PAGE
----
Now, conditional antecedents (the clauses in a conditional which follow the word if), are very similar in many ways to negative clauses. For example, they often take negative-polarity items. Consider the item at all in the following examples

  • *You like Bertha at all. (ungrammatical)
  • You don't like Bertha at all.
  • If you like Bertha at all, come to her leaving party.

From the examples above we can see that at all doesn't work well in a positive sentence but can be licensed by a negative clause or by a conditional antecedent.

A second weird property of conditional antecedents is that, like negative sentences, they are downward entailing environments:

  1. If Bob ran, his shoe fell off.
  2. If Bob moved, his shoe fell off.

Here we see that the although running entails moving, sentence (5) being true does not entail sentence (6) being true. It might easily be the case that if Bob ran, his shoe fell of, but that if he scratched his head it did not. However, if for some inexplicable reason Bob's shoe did fall of whenever he moved, then it was also the case that Bob's shoe fell off if he ran.

Notice that this only happens in the antecedent. This is not true of conditional consequents (the consequent is the main clause of the conditional):

  1. If the bell rang, Bob ran.
  2. If the bell rang, Bob moved.

Here we see the normal running-->moving entailment. If we know that (7) is true, then we know, of course, that (8) is also true.

The Original Poster's example

A. If I run, I'll vomit.

B. If I move, I'll vomit.

As with the conditionals (5) and (6), the verbs run and move occur in a conditional antecedent. For this reason although running involves moving, the truth of (9) does not necessarily mean that (10) is true. In fact we see the reverse situation. Sentence (10) being true necessarily guarantees the truth of (9).

  • Thanks for your answer, it is very detailed. So, is it correct to say that the context [If I ______, I will vomit] is in fact downwards-entailing? – Genki Jul 11 '17 at 15:30
  • @Genki To simplify, running entails moving, meaning if you are running, then you are moving. I think you're complicating the issue with the use of these two verbs in conditionals themselves. Or is how conditionals entail your primary concern? Also, what is 'downward-entailing'. Entailing is only one direction. – Mitch Jul 11 '17 at 15:58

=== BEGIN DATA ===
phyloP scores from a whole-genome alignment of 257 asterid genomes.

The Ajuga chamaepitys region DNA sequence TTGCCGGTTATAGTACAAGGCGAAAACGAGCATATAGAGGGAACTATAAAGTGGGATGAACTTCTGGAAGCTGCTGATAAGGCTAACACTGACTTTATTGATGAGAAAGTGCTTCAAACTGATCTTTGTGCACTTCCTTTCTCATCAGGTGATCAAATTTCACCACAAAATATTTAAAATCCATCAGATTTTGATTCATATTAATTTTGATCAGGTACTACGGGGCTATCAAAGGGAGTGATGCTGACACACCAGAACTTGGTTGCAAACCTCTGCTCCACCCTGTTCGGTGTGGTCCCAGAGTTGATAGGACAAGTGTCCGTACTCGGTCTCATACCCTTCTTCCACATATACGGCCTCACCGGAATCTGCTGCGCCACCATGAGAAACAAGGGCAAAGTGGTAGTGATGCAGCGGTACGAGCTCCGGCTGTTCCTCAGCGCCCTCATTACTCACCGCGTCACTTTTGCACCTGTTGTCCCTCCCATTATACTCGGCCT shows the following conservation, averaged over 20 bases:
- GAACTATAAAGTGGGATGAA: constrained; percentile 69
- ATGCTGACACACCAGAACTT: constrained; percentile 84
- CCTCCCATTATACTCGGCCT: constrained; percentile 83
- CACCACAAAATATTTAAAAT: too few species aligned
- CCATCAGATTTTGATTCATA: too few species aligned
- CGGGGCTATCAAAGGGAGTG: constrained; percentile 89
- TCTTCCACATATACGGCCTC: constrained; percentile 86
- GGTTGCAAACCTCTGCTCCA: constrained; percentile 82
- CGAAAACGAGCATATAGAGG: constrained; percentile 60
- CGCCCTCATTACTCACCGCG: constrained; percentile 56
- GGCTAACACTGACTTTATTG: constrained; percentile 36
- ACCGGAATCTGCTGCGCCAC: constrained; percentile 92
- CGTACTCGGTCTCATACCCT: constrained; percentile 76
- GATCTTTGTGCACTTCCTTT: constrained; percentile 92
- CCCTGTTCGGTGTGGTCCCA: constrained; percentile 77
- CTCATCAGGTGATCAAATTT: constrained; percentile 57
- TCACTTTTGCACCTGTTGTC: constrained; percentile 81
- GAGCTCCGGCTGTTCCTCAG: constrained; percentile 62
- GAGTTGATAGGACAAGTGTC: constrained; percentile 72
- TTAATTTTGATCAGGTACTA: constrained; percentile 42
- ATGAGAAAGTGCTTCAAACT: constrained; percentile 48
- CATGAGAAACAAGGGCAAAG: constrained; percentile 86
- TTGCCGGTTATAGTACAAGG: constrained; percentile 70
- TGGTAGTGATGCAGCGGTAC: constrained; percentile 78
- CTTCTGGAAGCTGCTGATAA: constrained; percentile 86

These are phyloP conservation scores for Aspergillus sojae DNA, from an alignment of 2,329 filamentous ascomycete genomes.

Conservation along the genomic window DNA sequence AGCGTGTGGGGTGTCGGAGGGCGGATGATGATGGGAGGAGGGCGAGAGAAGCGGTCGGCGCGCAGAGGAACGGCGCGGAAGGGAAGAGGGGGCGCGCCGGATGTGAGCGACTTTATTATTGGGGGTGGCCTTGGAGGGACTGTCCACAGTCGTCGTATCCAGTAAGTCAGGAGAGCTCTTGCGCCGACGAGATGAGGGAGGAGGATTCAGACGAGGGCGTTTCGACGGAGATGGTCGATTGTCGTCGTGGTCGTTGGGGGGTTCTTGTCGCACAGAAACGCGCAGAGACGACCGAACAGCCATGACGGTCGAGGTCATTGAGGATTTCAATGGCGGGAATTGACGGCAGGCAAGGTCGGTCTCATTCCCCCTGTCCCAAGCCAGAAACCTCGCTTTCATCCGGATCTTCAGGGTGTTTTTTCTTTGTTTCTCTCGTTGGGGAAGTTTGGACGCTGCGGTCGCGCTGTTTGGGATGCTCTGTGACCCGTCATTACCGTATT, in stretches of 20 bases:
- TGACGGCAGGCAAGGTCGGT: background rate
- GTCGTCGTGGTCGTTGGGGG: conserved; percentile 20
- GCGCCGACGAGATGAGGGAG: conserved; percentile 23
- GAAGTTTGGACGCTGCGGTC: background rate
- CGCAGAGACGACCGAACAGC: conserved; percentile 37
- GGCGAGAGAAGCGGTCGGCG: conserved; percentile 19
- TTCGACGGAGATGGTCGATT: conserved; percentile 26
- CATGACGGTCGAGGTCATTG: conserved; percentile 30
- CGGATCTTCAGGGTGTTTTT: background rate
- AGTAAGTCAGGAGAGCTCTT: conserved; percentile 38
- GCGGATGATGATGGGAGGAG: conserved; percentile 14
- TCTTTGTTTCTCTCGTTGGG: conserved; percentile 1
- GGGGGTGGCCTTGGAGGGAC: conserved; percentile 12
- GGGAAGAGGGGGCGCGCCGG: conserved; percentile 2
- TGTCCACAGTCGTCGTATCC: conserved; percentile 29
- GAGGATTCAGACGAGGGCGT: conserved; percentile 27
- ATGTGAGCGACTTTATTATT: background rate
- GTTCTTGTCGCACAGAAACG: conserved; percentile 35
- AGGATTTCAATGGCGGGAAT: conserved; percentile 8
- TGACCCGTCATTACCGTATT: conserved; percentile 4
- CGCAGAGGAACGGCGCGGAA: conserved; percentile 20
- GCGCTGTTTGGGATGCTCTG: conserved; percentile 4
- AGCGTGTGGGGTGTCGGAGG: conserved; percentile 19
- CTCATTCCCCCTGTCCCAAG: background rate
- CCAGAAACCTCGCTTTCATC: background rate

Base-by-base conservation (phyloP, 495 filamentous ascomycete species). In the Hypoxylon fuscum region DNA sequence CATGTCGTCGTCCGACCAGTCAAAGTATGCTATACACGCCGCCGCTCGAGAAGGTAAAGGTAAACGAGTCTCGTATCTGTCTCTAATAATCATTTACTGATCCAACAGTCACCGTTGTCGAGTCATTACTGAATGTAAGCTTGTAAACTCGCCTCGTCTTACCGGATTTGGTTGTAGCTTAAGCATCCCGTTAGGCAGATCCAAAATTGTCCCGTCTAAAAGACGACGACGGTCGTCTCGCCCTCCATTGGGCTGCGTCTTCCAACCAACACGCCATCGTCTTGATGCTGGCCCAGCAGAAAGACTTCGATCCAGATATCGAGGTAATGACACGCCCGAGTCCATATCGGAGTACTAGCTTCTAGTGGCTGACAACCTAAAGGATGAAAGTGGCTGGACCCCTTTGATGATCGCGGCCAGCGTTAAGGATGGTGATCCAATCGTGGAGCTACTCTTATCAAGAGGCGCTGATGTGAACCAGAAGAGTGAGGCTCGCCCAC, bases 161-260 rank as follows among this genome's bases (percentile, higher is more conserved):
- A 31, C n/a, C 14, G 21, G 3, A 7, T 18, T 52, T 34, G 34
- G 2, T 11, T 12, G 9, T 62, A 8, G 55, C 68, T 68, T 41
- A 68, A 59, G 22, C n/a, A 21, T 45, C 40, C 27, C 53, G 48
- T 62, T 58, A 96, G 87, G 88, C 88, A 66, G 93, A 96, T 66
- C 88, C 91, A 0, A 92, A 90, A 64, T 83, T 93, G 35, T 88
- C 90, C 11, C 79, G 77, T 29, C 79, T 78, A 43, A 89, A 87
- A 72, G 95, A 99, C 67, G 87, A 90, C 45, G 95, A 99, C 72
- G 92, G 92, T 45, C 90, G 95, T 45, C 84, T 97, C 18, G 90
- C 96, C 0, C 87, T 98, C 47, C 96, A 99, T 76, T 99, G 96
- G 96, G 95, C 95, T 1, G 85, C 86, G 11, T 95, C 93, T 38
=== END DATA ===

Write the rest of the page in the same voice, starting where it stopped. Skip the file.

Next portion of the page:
• @Genki Well the whole sentence [If A, B] is a conditional. We wouldn't want to say that conditionals are downward entailing. People normally say that conditional protases are downward entailing (or not), but they mean that when the clauses in two conditional protases entail each other we see the opposite entailment in the conditionals - or not. I have been a bit cheeky in my answer, by the way ... – Araucaria Jul 11 '17 at 16:11
  • @Genki .... the reason is that I've given you my view based on my work on my PhD. Many people believe that conditionals, even indicative ones are not downwards entailing. See some discussion in von Fintel 1999, for example. However, in order to have to make these kinds of arguments, they have to pansy around with future facing conditionals. If you stick them in the past tense then it's clear they are in fact, DE. But it all depends on when you think a conditional is true or false. – Araucaria Jul 11 '17 at 16:15
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    @JohnLawler Thanks for that, I've been looking for that sheet. ( - you've used it here before, of course). And, in fact, thanks for the NPI page too. Was trying to find a less hackneyed conditional NPI, and negative clause NPI, but being tired couldn't think of one. So, remembering your NPI page (which I've used as a go-to page many times) I googled "NPI Lawler". Bingo. Thank you ... – Araucaria Jul 11 '17 at 21:00